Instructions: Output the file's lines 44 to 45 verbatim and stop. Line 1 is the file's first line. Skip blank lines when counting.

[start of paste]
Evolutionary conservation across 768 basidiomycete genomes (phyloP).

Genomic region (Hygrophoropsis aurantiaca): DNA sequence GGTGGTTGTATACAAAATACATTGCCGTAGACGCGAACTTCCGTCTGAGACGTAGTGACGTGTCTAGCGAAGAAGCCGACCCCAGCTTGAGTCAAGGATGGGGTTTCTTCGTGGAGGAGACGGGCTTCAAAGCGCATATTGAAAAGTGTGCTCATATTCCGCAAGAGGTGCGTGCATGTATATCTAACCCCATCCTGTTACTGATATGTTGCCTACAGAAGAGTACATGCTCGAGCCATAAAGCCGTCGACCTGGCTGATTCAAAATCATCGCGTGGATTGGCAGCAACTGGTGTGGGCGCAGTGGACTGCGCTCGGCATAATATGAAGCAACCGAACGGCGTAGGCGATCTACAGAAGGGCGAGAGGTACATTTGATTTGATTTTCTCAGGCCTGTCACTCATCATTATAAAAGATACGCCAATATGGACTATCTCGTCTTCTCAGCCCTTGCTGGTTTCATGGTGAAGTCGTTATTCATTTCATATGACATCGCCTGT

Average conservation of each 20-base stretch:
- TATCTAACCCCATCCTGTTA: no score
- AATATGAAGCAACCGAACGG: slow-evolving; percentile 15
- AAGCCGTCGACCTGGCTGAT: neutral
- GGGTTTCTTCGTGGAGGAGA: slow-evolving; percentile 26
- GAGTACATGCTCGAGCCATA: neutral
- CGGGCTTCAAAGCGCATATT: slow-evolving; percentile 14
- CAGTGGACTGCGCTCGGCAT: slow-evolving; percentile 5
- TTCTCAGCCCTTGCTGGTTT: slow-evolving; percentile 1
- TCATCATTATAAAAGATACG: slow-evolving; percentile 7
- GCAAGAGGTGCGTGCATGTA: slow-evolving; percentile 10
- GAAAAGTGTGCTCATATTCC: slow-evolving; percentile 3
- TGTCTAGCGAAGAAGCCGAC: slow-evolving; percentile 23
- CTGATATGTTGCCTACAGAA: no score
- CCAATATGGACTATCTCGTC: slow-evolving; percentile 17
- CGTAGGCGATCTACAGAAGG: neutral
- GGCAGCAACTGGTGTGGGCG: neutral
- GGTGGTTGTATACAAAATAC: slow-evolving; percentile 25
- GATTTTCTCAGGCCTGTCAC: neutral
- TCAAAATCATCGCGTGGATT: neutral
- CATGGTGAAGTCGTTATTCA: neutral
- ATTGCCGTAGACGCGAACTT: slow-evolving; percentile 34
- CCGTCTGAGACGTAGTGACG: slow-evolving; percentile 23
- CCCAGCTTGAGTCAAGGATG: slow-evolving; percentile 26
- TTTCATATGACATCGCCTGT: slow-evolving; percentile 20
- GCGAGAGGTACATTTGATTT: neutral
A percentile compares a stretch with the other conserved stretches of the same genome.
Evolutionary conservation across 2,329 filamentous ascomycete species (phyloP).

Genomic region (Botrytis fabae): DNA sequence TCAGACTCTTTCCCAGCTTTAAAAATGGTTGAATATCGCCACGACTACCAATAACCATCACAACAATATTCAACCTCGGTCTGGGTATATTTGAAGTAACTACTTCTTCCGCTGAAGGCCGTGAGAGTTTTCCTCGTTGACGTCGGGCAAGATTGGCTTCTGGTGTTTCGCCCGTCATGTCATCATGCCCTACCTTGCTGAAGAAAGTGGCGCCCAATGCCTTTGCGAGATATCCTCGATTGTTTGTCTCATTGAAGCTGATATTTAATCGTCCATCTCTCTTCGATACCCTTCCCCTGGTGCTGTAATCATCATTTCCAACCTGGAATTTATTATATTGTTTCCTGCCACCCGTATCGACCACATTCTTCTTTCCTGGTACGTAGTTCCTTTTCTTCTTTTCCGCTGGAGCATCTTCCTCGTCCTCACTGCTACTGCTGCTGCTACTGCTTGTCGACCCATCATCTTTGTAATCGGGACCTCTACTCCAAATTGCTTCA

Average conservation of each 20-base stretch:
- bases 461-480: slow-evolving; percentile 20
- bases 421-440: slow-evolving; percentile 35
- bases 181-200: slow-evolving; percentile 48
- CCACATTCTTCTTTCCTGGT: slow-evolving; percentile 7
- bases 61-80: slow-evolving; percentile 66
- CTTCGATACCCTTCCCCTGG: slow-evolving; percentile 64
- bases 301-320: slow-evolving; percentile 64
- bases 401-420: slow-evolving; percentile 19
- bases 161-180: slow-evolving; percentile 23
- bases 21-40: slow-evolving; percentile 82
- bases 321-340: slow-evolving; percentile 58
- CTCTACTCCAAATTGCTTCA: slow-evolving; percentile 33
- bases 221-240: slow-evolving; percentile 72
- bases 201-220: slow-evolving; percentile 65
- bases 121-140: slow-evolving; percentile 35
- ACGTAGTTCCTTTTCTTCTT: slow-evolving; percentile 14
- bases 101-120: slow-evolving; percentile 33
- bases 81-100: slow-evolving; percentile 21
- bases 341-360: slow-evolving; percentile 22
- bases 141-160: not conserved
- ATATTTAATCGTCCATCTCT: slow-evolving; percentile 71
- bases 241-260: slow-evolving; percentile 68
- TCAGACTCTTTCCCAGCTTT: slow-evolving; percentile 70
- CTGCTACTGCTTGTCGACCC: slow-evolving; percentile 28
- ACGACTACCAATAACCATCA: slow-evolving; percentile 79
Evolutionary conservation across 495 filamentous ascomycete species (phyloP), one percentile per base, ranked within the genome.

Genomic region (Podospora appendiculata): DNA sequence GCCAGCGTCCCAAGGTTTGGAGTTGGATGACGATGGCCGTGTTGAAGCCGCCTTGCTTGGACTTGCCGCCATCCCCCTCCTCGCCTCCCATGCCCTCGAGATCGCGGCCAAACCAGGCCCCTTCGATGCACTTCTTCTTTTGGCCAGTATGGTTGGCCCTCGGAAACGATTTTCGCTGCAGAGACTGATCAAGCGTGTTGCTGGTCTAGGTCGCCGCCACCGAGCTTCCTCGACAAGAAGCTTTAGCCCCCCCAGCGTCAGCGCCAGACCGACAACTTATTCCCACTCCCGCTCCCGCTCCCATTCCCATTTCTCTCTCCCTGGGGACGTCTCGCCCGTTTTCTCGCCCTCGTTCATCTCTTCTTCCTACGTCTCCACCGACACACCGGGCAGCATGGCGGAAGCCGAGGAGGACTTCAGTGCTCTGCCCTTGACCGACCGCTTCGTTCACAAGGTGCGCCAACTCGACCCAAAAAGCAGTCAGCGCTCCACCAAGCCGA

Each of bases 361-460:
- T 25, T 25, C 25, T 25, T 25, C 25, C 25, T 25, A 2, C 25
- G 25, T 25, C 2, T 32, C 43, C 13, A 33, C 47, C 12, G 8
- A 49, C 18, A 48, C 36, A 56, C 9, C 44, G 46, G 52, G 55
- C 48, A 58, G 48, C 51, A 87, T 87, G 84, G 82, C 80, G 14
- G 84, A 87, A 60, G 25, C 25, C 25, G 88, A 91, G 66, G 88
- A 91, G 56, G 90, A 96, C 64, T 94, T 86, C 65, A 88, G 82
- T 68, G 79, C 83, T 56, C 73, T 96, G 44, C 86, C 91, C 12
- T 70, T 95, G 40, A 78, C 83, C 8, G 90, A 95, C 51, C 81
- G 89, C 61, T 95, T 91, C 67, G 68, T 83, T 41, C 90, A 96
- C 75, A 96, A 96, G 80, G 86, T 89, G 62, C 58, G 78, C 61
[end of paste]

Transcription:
- CTCTACTCCAAATTGCTTCA: slow-evolving; percentile 33
- bases 221-240: slow-evolving; percentile 72